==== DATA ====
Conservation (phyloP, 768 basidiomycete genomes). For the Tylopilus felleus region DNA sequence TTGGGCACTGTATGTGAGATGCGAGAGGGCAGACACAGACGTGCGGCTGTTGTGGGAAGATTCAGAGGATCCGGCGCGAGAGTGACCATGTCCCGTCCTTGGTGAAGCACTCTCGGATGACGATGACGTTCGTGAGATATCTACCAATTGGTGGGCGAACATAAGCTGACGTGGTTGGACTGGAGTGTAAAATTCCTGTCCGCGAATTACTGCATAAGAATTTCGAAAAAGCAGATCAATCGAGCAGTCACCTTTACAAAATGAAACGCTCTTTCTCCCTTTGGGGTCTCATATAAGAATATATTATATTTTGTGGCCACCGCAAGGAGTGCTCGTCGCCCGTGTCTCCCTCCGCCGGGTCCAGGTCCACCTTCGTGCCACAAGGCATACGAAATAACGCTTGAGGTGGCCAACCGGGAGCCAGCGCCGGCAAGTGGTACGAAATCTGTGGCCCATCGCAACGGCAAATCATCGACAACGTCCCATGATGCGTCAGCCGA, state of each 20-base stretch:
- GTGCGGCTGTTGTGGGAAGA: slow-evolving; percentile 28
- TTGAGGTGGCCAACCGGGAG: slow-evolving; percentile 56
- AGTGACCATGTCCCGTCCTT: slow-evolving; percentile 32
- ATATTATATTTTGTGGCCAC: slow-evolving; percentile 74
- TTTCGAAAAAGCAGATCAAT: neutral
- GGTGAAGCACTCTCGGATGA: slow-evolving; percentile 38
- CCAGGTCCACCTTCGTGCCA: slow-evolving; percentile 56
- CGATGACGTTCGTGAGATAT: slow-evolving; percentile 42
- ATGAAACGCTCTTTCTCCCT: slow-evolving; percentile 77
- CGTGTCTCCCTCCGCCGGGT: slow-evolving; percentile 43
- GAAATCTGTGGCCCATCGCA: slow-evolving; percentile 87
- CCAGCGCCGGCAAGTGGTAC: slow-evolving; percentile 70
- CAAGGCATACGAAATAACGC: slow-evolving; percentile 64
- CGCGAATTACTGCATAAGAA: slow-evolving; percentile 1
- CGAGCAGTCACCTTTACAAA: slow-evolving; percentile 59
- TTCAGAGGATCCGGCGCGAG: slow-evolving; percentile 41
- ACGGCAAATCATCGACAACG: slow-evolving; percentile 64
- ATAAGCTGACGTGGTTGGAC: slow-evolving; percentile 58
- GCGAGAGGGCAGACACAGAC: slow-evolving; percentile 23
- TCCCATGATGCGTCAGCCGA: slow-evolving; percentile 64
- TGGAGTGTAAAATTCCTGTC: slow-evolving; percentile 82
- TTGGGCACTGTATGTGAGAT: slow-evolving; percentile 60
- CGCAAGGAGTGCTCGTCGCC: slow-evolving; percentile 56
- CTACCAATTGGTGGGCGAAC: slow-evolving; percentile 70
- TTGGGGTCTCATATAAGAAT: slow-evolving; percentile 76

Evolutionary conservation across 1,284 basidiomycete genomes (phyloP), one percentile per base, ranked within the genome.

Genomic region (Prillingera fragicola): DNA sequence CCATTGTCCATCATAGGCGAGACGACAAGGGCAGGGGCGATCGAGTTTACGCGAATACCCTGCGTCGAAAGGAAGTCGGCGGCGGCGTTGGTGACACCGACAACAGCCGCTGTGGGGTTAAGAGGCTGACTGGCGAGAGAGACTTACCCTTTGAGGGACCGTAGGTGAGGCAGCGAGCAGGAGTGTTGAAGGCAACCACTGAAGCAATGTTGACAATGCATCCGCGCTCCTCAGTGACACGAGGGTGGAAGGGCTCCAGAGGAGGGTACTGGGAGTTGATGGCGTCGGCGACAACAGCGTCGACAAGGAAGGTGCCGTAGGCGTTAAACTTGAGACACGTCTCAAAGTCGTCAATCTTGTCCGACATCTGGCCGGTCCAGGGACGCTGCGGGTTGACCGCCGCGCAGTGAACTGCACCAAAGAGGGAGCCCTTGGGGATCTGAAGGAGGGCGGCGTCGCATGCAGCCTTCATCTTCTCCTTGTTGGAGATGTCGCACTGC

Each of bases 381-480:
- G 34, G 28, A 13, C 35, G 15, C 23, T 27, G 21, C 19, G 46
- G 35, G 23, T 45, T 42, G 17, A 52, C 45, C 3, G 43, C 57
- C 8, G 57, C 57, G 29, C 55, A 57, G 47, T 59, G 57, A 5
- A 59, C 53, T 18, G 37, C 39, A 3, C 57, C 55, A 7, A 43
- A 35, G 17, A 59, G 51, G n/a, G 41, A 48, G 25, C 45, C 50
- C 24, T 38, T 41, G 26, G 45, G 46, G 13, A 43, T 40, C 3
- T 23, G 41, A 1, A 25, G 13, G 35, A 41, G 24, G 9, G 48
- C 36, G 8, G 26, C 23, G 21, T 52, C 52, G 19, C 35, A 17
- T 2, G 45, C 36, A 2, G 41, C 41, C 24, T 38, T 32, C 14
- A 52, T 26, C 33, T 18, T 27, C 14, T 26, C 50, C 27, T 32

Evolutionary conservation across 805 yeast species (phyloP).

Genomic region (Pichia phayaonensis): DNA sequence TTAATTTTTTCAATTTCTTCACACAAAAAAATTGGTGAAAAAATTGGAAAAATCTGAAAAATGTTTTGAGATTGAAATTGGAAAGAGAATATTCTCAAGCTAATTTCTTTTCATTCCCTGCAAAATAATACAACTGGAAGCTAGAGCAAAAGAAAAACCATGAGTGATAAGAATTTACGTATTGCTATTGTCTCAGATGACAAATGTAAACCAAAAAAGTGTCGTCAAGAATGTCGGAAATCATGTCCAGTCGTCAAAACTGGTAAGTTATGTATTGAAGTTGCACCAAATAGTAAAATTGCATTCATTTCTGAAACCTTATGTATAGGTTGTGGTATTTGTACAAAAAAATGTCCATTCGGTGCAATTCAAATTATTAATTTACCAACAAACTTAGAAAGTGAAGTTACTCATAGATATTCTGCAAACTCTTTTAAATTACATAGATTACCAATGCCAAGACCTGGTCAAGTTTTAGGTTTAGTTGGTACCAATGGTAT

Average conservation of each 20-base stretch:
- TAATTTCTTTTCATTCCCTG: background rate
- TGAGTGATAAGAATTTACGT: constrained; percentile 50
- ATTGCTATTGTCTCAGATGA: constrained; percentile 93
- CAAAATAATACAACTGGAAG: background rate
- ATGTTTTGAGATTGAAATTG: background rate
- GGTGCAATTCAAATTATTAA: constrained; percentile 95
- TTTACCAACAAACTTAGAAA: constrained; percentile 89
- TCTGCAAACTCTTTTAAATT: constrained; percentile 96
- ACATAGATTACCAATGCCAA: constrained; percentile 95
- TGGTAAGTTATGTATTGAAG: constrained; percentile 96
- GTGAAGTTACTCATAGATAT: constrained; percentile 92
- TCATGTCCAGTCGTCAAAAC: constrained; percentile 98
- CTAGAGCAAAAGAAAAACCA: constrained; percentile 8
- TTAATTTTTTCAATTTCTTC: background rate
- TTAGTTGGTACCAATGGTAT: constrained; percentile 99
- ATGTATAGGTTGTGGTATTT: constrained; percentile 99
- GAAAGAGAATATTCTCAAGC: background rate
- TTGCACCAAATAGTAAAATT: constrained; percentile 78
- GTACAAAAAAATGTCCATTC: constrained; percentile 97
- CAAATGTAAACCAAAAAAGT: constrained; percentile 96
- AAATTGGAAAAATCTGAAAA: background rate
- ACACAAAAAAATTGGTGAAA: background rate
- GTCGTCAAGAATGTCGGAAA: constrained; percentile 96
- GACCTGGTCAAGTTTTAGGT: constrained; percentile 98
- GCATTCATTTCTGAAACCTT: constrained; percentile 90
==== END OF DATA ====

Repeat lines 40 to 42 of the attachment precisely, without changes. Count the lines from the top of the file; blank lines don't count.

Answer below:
Evolutionary conservation across 805 yeast species (phyloP).

Genomic region (Pichia phayaonensis): DNA sequence TTAATTTTTTCAATTTCTTCACACAAAAAAATTGGTGAAAAAATTGGAAAAATCTGAAAAATGTTTTGAGATTGAAATTGGAAAGAGAATATTCTCAAGCTAATTTCTTTTCATTCCCTGCAAAATAATACAACTGGAAGCTAGAGCAAAAGAAAAACCATGAGTGATAAGAATTTACGTATTGCTATTGTCTCAGATGACAAATGTAAACCAAAAAAGTGTCGTCAAGAATGTCGGAAATCATGTCCAGTCGTCAAAACTGGTAAGTTATGTATTGAAGTTGCACCAAATAGTAAAATTGCATTCATTTCTGAAACCTTATGTATAGGTTGTGGTATTTGTACAAAAAAATGTCCATTCGGTGCAATTCAAATTATTAATTTACCAACAAACTTAGAAAGTGAAGTTACTCATAGATATTCTGCAAACTCTTTTAAATTACATAGATTACCAATGCCAAGACCTGGTCAAGTTTTAGGTTTAGTTGGTACCAATGGTAT

Average conservation of each 20-base stretch: